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Yankees’ Luis Cessa gives up 3 HRs, shakes it off

New York Yankees starting pitcher Luis Cessa delivers

New York Yankees starting pitcher Luis Cessa delivers a pitch against the Tampa Bay Rays during the first inning of an MLB baseball game at Yankee Stadium on Sunday, Sept. 11, 2016. Credit: Kathleen Malone-Van Dyke

Luis Cessa is a Baby Bomber of a different sort. He doesn’t hit home runs, he gives them up.

The long ball did not affect him when the Yankees averaged eight runs in his four winning decisions, but that abruptly ended Sunday in a 4-2 loss to the Rays.

Cessa, a 24-year-old righthander making his fifth start, gave up three home runs, increasing his total to 13 in 47 2⁄3 innings. Corey Dickerson hit a two-run shot in the second and Logan Forsythe and Brad Miller went deep in the sixth, Cessa’s last inning. Of the 25 runs scored off Cessa, 20 have come on home runs.

Joe Girardi had praised Cessa (4-1, 4.34 ERA) before the game, saying: “He brings aggressiveness. He’s not afraid to pitch inside and pitch inside effectively to move people’s feet to make them uncomfortable. His breaking ball has improved . . . He’s been pretty good about six pretty good innings and giving us a chance to win.’’

Afterward, the manager was asked why Cessa has struggled to keep the ball in the park.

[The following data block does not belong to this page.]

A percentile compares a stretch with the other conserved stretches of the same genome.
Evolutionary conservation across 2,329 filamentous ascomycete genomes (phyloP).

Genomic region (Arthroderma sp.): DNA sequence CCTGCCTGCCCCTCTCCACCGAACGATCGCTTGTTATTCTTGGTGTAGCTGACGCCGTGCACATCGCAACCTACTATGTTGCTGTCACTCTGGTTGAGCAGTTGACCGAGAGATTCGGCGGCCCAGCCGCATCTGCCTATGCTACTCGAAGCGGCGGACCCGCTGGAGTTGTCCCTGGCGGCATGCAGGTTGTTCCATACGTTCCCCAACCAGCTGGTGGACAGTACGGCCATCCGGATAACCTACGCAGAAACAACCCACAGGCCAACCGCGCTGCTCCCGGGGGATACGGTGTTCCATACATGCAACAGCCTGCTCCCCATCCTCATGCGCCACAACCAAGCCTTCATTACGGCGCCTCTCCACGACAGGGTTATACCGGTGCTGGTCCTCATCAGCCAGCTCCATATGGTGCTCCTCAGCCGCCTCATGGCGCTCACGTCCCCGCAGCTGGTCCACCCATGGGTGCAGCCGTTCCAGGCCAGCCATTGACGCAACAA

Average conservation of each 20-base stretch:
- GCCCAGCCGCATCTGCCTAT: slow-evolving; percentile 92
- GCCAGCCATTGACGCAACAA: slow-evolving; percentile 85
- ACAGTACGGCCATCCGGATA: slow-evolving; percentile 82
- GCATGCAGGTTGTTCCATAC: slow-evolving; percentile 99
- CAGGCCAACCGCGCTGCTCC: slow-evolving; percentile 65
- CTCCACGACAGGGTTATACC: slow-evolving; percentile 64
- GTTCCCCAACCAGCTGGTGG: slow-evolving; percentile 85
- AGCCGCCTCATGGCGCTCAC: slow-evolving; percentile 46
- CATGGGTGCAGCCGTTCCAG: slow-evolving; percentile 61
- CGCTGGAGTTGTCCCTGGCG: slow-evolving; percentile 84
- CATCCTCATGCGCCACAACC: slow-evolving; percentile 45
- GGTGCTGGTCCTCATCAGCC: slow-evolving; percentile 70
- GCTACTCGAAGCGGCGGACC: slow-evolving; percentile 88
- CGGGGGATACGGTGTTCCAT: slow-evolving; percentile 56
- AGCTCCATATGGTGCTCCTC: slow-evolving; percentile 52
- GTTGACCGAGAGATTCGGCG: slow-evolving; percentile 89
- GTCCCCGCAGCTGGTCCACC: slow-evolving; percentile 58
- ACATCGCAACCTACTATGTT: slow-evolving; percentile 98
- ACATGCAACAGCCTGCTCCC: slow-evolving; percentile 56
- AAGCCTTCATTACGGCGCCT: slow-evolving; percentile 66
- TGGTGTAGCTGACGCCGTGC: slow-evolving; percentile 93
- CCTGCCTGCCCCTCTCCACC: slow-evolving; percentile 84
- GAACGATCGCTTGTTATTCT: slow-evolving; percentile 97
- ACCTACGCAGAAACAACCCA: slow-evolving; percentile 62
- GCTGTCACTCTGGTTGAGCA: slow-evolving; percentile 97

“Mistakes that he makes,’’ Girardi answered. “Two [Dickerson and Forsythe] were fastballs up. One was a slider. I think it was cut somewhat down and in to Miller. Between those pitches, he had pitched pretty well. But he made some mistakes and they got hit.’’

Speaking of Cessa’s home run total, Girardi said: “It’s a lot. It’s something that we need to work on . . . But overall, I think he’s made a ton of progress this year. And he’ll get better.’’

When questioned about his performance, Cessa said through a translator: “Overall, I would say it was a good start. You know, a couple of pitches here and there that make a difference in a game.’’

He felt the pitch to Dickerson was a good one. “Very surprised on that pitch because that’s where we wanted to pitch,’’ he said. “That’s where we wanted to go, high on that pitch. He put a good swing on the ball and, you know, hit it out.’’

Cessa did not deny his propensity to give up homers, saying: “Obviously, you know when you play at this level, you can’t miss your spots because when you do, they usually hit them out. So you got to be better at that, hitting your location.’’

Cessa, a former shortstop in the Mets’ organization, was traded to the Tigers last year as part of the deal that brought Yoenis Cespedes to the Mets. The Tigers also got Michael Fulmer, who has become an integral part of their starting rotation. Last February, the Tigers sent Cessa and Chad Green to the Yankees for Justin Wilson.

Cessa’s next start likely will be pressure-packed when the Yankees play the Red Sox over the weekend in Boston.

“Every start is important to me,’’ he said. “Every time I go out there, I want to give the best I have, and right now, I just got to focus on the next one.’’


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